American Heart Association - You’re the Cure

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  • Learn about heart-health issues
  • Meet other likeminded advocates
  • Take action and be heard
Meet the New Government Relations Director

My name is Dan Giungi and I’m the new Director of Government Relations for the American Heart Association in Connecticut. Some of you may have already received my action alerts, but I’m looking forward to meeting you as we work together to ensure Connecticut’s elected officials are committed to protecting public health and eliminating health disparities.

Before coming to work with the American Heart Association, I worked as a lobbyist with a government relations firm and I’ve been involved in Connecticut politics for a number of years. I’m a Connecticut native and I did my undergraduate studies at the University of Hartford, where I double majored in Political Science and Philosophy.

I’m looking forward to meeting you all and working with you to make sure Connecticut residents stay healthy and have access to the quality care that they need.


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Students in Connecticut Will Learn CPR before they Graduate

Thanks to our advocates hard work and dedication Governor Malloy signed a bill on June 23rd requiring all schools to include CPR as part of the health and safety curriculum. Connecticut students will now have direct access to sensible and affordable training that will equip them with the lifesaving skills necessary to administer CPR if they encounter someone experiencing sudden cardiac arrest. So far, 23 states across the country have passed laws requiring every high school student to be CPR-trained before graduation, and it’s paying off. Graduates from just one school in Long Island, N.Y., have saved 16 lives since being trained. Congratulations on making Connecticut the 24rd state to require CPR training before graduation. I’m proud of all your hard work and you should be too.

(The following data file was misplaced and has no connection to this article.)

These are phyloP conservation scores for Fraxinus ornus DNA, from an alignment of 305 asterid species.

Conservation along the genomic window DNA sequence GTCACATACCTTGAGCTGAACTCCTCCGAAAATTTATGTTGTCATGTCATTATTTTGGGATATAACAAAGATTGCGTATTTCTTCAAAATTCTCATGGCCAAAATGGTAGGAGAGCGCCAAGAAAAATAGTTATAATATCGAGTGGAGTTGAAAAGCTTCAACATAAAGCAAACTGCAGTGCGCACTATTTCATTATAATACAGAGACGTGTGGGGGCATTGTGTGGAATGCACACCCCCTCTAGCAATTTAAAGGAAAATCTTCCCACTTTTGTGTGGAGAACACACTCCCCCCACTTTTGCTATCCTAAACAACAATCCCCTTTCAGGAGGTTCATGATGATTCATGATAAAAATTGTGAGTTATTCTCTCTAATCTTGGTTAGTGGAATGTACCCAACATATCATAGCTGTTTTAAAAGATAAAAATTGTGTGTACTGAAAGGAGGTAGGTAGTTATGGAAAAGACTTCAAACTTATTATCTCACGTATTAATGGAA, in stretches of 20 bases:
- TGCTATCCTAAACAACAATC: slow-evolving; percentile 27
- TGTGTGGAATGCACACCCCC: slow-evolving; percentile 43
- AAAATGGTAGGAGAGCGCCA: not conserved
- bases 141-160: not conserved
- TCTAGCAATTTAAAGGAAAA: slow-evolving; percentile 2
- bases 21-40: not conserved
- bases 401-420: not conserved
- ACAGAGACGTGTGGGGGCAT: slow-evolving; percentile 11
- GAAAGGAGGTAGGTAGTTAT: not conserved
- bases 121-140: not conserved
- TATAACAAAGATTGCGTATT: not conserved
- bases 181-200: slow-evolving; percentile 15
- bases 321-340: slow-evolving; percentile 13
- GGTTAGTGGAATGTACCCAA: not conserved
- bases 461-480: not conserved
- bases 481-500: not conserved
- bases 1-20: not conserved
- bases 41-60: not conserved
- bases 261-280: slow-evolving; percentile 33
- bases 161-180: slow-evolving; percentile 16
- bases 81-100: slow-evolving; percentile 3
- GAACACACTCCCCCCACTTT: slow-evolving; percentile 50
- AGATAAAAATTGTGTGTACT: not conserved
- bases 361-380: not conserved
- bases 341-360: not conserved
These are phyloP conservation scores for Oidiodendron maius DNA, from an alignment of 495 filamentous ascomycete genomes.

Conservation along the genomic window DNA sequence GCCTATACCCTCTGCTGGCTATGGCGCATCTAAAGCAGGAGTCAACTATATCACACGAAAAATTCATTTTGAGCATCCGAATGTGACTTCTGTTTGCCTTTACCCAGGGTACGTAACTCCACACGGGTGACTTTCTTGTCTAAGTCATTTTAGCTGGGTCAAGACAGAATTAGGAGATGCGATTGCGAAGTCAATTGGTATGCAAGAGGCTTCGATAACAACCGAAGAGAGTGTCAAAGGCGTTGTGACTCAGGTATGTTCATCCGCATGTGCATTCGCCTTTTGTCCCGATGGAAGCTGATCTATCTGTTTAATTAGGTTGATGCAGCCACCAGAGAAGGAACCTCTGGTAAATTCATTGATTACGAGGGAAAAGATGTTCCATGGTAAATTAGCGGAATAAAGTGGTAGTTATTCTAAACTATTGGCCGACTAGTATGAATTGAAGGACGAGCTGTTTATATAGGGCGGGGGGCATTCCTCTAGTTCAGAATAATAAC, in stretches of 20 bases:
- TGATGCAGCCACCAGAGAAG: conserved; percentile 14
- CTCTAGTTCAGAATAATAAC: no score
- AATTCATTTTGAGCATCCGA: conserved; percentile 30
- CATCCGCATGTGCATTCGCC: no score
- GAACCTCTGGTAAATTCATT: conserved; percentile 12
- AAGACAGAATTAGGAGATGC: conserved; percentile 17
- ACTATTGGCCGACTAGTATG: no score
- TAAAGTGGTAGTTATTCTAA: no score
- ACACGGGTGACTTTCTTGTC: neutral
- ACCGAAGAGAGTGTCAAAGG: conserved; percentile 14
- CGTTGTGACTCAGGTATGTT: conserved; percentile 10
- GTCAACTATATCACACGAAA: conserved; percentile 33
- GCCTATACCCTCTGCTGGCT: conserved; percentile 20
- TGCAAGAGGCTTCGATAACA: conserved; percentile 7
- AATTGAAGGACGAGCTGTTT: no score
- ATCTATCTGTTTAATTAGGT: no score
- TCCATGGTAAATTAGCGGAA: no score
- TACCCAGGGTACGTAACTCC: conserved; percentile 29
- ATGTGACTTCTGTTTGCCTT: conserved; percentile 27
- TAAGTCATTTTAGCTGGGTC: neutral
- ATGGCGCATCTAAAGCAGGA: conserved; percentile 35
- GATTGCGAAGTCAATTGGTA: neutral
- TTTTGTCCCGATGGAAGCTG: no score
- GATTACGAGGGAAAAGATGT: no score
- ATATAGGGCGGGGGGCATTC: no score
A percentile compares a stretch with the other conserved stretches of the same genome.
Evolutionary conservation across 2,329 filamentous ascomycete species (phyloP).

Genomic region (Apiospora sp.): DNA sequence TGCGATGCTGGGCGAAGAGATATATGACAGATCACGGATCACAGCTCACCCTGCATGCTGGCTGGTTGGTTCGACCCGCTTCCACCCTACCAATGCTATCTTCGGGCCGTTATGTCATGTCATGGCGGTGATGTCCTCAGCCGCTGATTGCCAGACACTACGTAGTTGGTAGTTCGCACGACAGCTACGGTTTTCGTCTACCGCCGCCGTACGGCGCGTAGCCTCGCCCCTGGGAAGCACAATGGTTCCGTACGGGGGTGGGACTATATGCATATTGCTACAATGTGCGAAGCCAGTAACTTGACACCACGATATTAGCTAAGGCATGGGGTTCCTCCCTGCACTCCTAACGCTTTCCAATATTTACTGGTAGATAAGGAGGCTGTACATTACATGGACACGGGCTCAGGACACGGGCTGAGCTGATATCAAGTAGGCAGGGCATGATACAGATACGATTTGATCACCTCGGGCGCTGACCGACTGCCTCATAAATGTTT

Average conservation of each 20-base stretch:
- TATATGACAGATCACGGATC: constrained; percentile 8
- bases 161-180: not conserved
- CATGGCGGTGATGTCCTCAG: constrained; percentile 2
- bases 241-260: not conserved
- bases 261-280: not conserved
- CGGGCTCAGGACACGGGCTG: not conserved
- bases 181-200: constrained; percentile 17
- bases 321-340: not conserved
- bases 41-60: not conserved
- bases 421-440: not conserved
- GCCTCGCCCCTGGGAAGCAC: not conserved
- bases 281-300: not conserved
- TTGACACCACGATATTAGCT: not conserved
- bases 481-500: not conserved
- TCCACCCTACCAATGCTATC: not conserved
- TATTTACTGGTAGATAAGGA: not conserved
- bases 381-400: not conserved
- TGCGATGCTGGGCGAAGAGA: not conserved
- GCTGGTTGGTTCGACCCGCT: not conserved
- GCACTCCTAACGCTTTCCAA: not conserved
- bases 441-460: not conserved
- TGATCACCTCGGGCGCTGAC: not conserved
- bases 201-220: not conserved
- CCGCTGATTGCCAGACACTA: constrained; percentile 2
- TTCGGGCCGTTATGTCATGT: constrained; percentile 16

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Summer Health Tips

The arrival of summer means days at the pool, family barbeques, picnics, sports and other outdoor activities. Below are a few tips that you can use this summer to keep your whole family happy and healthy.



Staying active in the summer months

  • Hydrate. Hydrate. Hydrate! Drink plenty of water before, during and even after physical activity.
  • Protect your family from the sun.
  • Try to avoid intense physical activity during the hottest parts of the day (between noon to 3pm).
  • Dress for the heat.
  • Head indoors when the heat becomes unbearable. There are plenty of indoor activities that can keep you active on the hottest days.

Heart-Healthy Cookout Ideas

  • Go fish!
  • Make a better burger by purchasing leaner meat and adding delicious veggies.
  • Replace your traditional greasy fries with some heart healthy baked fries.
  • Veggie kabobs are a fun and healthy addition to your family barbeque.
  • Try grilled corn on the cob.

Healthy Road Trip

  • Make “rest breaks” active.
  • Pack healthy snacks to avoid the unhealthy foods at rest stops along your way.
  • Pack to play to continue your regular physical activity.
  • Reach for water instead of being tempted by sugary drinks.

Summer Snack Ideas

  • Homemade freezer fruit pops are an easy and fun treat for the whole family.
  • Keep your veggies cool and crisp during the summer months and they becoming a refreshing treat.
  • Fruit smoothies area a healthy way to cool yourself down on a hot summer day.
  • Mix up your own trail mix to take on all of your summer adventures.
  • Just slice and serve all the delicious fruits that are in season during the summer months.


Read more about these tips and other getting healthy tips over at 

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We Are One Step Closer to Creating a Generation of Lifesavers in CT!